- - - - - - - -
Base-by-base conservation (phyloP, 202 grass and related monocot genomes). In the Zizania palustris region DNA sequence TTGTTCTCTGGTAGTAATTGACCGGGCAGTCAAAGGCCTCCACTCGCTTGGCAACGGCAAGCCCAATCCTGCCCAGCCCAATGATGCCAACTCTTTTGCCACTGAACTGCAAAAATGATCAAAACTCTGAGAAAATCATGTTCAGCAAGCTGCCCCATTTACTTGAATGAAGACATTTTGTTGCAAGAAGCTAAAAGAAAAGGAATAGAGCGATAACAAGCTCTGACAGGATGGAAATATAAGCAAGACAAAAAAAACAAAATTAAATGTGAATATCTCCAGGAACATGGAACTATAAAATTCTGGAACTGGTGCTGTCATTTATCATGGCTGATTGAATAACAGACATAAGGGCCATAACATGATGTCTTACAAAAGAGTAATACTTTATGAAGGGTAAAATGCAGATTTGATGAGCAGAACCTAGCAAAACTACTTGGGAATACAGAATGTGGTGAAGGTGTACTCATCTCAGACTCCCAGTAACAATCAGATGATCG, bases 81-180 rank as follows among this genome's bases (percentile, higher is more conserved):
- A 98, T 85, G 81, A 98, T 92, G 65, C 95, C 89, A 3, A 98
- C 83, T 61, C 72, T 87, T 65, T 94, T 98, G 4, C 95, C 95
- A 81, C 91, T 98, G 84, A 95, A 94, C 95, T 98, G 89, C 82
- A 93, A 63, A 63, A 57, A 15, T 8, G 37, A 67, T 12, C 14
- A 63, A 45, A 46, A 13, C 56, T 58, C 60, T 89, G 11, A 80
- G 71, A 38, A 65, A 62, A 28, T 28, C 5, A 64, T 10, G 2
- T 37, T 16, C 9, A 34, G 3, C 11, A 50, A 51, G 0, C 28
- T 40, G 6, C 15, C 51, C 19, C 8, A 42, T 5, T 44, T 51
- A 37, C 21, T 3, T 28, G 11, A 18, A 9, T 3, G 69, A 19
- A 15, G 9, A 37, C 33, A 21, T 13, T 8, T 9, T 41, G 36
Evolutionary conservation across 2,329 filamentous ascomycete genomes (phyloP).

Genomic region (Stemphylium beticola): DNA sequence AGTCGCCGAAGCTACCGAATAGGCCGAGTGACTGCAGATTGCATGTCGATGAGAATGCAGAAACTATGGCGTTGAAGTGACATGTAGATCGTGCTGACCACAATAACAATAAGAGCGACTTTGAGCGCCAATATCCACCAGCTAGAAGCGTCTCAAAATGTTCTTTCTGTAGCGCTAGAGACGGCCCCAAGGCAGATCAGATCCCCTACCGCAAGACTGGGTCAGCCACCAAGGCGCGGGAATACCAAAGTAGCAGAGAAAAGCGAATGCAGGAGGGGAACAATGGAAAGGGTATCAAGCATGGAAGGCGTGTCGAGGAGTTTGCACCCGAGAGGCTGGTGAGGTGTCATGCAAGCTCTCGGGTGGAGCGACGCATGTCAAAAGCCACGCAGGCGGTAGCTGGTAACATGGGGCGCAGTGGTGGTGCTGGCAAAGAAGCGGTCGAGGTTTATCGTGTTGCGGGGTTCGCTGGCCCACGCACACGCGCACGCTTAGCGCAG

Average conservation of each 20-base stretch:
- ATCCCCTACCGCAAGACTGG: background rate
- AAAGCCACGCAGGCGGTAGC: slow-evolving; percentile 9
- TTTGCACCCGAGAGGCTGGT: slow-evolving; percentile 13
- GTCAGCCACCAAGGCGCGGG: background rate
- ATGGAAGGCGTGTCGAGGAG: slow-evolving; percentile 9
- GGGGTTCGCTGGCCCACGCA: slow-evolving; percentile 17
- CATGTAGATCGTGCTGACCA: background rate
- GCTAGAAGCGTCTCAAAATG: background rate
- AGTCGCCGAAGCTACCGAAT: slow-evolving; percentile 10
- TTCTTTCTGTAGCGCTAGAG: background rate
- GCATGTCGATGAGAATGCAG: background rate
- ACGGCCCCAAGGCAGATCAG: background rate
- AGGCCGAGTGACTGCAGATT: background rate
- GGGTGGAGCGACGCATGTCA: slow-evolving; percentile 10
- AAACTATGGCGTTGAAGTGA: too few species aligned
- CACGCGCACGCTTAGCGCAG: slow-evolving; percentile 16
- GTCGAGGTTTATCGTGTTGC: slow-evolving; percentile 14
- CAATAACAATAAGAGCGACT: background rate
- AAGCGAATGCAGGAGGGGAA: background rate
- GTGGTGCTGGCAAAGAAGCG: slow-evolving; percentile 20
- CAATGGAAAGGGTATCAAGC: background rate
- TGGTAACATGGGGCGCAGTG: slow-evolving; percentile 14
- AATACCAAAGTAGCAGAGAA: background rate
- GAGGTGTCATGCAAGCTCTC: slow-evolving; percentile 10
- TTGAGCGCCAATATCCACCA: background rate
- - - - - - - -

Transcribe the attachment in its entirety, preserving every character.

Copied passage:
Base-by-base conservation (phyloP, 202 grass and related monocot genomes). In the Zizania palustris region DNA sequence TTGTTCTCTGGTAGTAATTGACCGGGCAGTCAAAGGCCTCCACTCGCTTGGCAACGGCAAGCCCAATCCTGCCCAGCCCAATGATGCCAACTCTTTTGCCACTGAACTGCAAAAATGATCAAAACTCTGAGAAAATCATGTTCAGCAAGCTGCCCCATTTACTTGAATGAAGACATTTTGTTGCAAGAAGCTAAAAGAAAAGGAATAGAGCGATAACAAGCTCTGACAGGATGGAAATATAAGCAAGACAAAAAAAACAAAATTAAATGTGAATATCTCCAGGAACATGGAACTATAAAATTCTGGAACTGGTGCTGTCATTTATCATGGCTGATTGAATAACAGACATAAGGGCCATAACATGATGTCTTACAAAAGAGTAATACTTTATGAAGGGTAAAATGCAGATTTGATGAGCAGAACCTAGCAAAACTACTTGGGAATACAGAATGTGGTGAAGGTGTACTCATCTCAGACTCCCAGTAACAATCAGATGATCG, bases 81-180 rank as follows among this genome's bases (percentile, higher is more conserved):
- A 98, T 85, G 81, A 98, T 92, G 65, C 95, C 89, A 3, A 98
- C 83, T 61, C 72, T 87, T 65, T 94, T 98, G 4, C 95, C 95
- A 81, C 91, T 98, G 84, A 95, A 94, C 95, T 98, G 89, C 82
- A 93, A 63, A 63, A 57, A 15, T 8, G 37, A 67, T 12, C 14
- A 63, A 45, A 46, A 13, C 56, T 58, C 60, T 89, G 11, A 80
- G 71, A 38, A 65, A 62, A 28, T 28, C 5, A 64, T 10, G 2
- T 37, T 16, C 9, A 34, G 3, C 11, A 50, A 51, G 0, C 28
- T 40, G 6, C 15, C 51, C 19, C 8, A 42, T 5, T 44, T 51
- A 37, C 21, T 3, T 28, G 11, A 18, A 9, T 3, G 69, A 19
- A 15, G 9, A 37, C 33, A 21, T 13, T 8, T 9, T 41, G 36
Evolutionary conservation across 2,329 filamentous ascomycete genomes (phyloP).

Genomic region (Stemphylium beticola): DNA sequence AGTCGCCGAAGCTACCGAATAGGCCGAGTGACTGCAGATTGCATGTCGATGAGAATGCAGAAACTATGGCGTTGAAGTGACATGTAGATCGTGCTGACCACAATAACAATAAGAGCGACTTTGAGCGCCAATATCCACCAGCTAGAAGCGTCTCAAAATGTTCTTTCTGTAGCGCTAGAGACGGCCCCAAGGCAGATCAGATCCCCTACCGCAAGACTGGGTCAGCCACCAAGGCGCGGGAATACCAAAGTAGCAGAGAAAAGCGAATGCAGGAGGGGAACAATGGAAAGGGTATCAAGCATGGAAGGCGTGTCGAGGAGTTTGCACCCGAGAGGCTGGTGAGGTGTCATGCAAGCTCTCGGGTGGAGCGACGCATGTCAAAAGCCACGCAGGCGGTAGCTGGTAACATGGGGCGCAGTGGTGGTGCTGGCAAAGAAGCGGTCGAGGTTTATCGTGTTGCGGGGTTCGCTGGCCCACGCACACGCGCACGCTTAGCGCAG

Average conservation of each 20-base stretch:
- ATCCCCTACCGCAAGACTGG: background rate
- AAAGCCACGCAGGCGGTAGC: slow-evolving; percentile 9
- TTTGCACCCGAGAGGCTGGT: slow-evolving; percentile 13
- GTCAGCCACCAAGGCGCGGG: background rate
- ATGGAAGGCGTGTCGAGGAG: slow-evolving; percentile 9
- GGGGTTCGCTGGCCCACGCA: slow-evolving; percentile 17
- CATGTAGATCGTGCTGACCA: background rate
- GCTAGAAGCGTCTCAAAATG: background rate
- AGTCGCCGAAGCTACCGAAT: slow-evolving; percentile 10
- TTCTTTCTGTAGCGCTAGAG: background rate
- GCATGTCGATGAGAATGCAG: background rate
- ACGGCCCCAAGGCAGATCAG: background rate
- AGGCCGAGTGACTGCAGATT: background rate
- GGGTGGAGCGACGCATGTCA: slow-evolving; percentile 10
- AAACTATGGCGTTGAAGTGA: too few species aligned
- CACGCGCACGCTTAGCGCAG: slow-evolving; percentile 16
- GTCGAGGTTTATCGTGTTGC: slow-evolving; percentile 14
- CAATAACAATAAGAGCGACT: background rate
- AAGCGAATGCAGGAGGGGAA: background rate
- GTGGTGCTGGCAAAGAAGCG: slow-evolving; percentile 20
- CAATGGAAAGGGTATCAAGC: background rate
- TGGTAACATGGGGCGCAGTG: slow-evolving; percentile 14
- AATACCAAAGTAGCAGAGAA: background rate
- GAGGTGTCATGCAAGCTCTC: slow-evolving; percentile 10
- TTGAGCGCCAATATCCACCA: background rate